This Readers' Platform explains that

by Jan König

If you search for “digital transformation” on the internet, you’ll find the following on Wikipedia:

“’Digital transformation’ refers to an ongoing change process which has its roots in digital technologies, and which describes a digital revolution that affects society as a whole and — from an economic perspective — companies in particular. The aforementioned digital technologies are being developed in increasingly rapid succession, thereby paving the way for yet more new digital technologies. . . . The protagonists in this process are companies, individuals and associations, scientific bodies (via research and teaching) and the state itself.”

You can also find a quote from German Chancellor Angela Merkel in 2014: “We have the opportunity to create a digital economic miracle. The question is, whether it will take place in Germany.”

With a specific focus on our sector and the companies within it, we are discussing such topics as Industry 4.0, cybersecurity, the cloud, the Internet of Things, artificial intelligence, data ownership, edge computing, predictive maintenance, blockchain, building information modeling, virtual reality, digital test methods, sensor technology and real-time monitoring of lifts and components. Faced with this abundance of topics, one immediate issue is the availability of the necessary resources and specialist expertise, plus the extent to which one can define framework conditions and interfaces.

In the meantime, these tasks have also been identified by associations and various official bodies. Yet, this work is still in its infancy. Even the main emphases and accompanying timeframes have hitherto been difficult to predict. Our industry’s small and medium-sized enterprises (SMEs) are now explicitly called upon to play their part, yet the various development processes with their sometimes- considerable complexity can represent major challenges, especially for the above-mentioned group. In the context of implementing the necessary changes, one must also look at priorities within companies: European lift associations have already set up (or are establishing) committees and/or working groups, and the same applies to Germany (and VFA-Interlift, in particular).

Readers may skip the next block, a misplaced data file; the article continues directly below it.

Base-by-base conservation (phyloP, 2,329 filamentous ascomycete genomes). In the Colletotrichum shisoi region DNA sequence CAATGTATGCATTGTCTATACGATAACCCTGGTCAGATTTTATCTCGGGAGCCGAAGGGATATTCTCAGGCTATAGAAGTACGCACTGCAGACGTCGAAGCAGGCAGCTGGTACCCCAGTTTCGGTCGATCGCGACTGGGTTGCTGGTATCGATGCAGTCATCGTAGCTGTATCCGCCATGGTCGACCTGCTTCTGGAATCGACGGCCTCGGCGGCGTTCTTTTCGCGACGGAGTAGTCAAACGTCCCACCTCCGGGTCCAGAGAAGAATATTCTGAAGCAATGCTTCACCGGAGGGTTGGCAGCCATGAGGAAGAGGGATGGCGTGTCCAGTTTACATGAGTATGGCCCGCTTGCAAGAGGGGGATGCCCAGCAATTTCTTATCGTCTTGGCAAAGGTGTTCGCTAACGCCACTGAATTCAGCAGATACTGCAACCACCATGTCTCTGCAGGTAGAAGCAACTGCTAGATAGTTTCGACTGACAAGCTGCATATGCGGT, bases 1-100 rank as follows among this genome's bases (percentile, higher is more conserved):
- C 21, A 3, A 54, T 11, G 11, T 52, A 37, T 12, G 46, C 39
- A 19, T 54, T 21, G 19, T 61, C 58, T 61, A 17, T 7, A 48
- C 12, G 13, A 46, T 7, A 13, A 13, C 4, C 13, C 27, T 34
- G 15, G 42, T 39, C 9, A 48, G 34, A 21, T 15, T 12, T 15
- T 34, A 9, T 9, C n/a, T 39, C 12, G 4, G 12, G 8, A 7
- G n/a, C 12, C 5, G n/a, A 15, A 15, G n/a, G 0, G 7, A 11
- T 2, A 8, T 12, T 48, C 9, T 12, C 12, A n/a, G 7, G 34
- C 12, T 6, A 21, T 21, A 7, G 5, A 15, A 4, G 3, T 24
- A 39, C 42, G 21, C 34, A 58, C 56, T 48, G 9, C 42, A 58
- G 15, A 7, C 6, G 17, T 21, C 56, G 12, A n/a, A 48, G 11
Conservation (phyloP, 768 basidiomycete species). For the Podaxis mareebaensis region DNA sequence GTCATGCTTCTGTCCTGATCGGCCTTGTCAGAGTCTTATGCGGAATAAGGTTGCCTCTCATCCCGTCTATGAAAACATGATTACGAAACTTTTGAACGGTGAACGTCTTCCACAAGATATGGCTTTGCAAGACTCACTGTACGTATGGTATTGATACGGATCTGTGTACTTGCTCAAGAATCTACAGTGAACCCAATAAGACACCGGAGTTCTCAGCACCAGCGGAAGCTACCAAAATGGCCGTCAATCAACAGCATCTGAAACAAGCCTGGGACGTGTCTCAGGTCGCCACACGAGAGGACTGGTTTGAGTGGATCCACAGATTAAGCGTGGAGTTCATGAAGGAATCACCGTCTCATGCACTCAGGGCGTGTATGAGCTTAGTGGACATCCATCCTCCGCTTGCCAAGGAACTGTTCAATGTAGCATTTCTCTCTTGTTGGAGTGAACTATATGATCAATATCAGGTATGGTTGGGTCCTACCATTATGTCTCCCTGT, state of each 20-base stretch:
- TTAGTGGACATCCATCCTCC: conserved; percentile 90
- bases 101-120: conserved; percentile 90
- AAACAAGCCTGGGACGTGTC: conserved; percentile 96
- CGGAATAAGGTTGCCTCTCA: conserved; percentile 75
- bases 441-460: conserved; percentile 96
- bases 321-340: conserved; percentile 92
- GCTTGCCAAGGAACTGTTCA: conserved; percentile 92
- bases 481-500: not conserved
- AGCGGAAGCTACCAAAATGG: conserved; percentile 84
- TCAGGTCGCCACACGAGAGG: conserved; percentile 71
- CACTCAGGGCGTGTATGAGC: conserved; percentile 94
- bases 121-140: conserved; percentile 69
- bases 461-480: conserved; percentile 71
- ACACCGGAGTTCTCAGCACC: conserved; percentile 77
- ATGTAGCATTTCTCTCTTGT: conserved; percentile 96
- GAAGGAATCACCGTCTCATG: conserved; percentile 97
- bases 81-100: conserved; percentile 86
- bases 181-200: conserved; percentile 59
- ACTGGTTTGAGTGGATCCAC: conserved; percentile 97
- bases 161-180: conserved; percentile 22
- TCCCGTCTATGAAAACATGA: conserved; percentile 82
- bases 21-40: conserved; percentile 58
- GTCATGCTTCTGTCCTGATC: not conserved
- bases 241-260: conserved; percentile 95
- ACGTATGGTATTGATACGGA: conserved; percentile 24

To progress this issue, VFA-Interlift e.V. has established a Digitalisation and New Technologies department and will be launching a workshop on this topic. Moreover, there is huge interest in this issue, not least of all from multinational corporations. This should come as no great surprise. After all, these companies’ strategic directions and alliances, together with their technical solutions, have been featured in the media for quite a while now, and their interest in complying with standards they have already established for themselves ought not to be taken for granted.

The introduction of such standards into the market is also fully underway, so the technological and commercial advantage enjoyed by these companies is growing. Larger SMEs have already recognized this development and are working with varying degrees of intensity on solutions and their implementation in the field.

"Our SMEs are now explicitly called upon to play their part, yet the various development processes with their sometimes-considerable complexity can represent major challenges.

Most SMEs in our lifts sector lack the resources to pursue the necessary steps. This is probably also due to the fact that people often fail to see the added value and associated return on investment. Nevertheless, “predictive maintenance” offers added value to operators and lift companies. For example, preventive maintenance can markedly reduce the need for costly emergency services.

It’s clear that the way forward for industry in general, and our sector in particular, will rely heavily on digital transformation — a process that can no longer be reversed. At the end of the day, the only question is at what point in time the respective companies will jump on the bandwagon.

The necessary products (for implementation in SMEs, too) will be presented in Augsburg, Germany, at Interlift 2019. VFA-Interlift will be devoting itself to this area by arranging its own special exhibition, which — with the involvement of member companies — will examine some exciting topics.

Jan König, Dipl.-Ing. (FH), has been a technical officer at VFA-Interlift since 2012. He holds a seat on all the association’s standardization committees and on VDI commissions. At the international level, he works in Brussels for the European Lift Association. He can be contacted at email: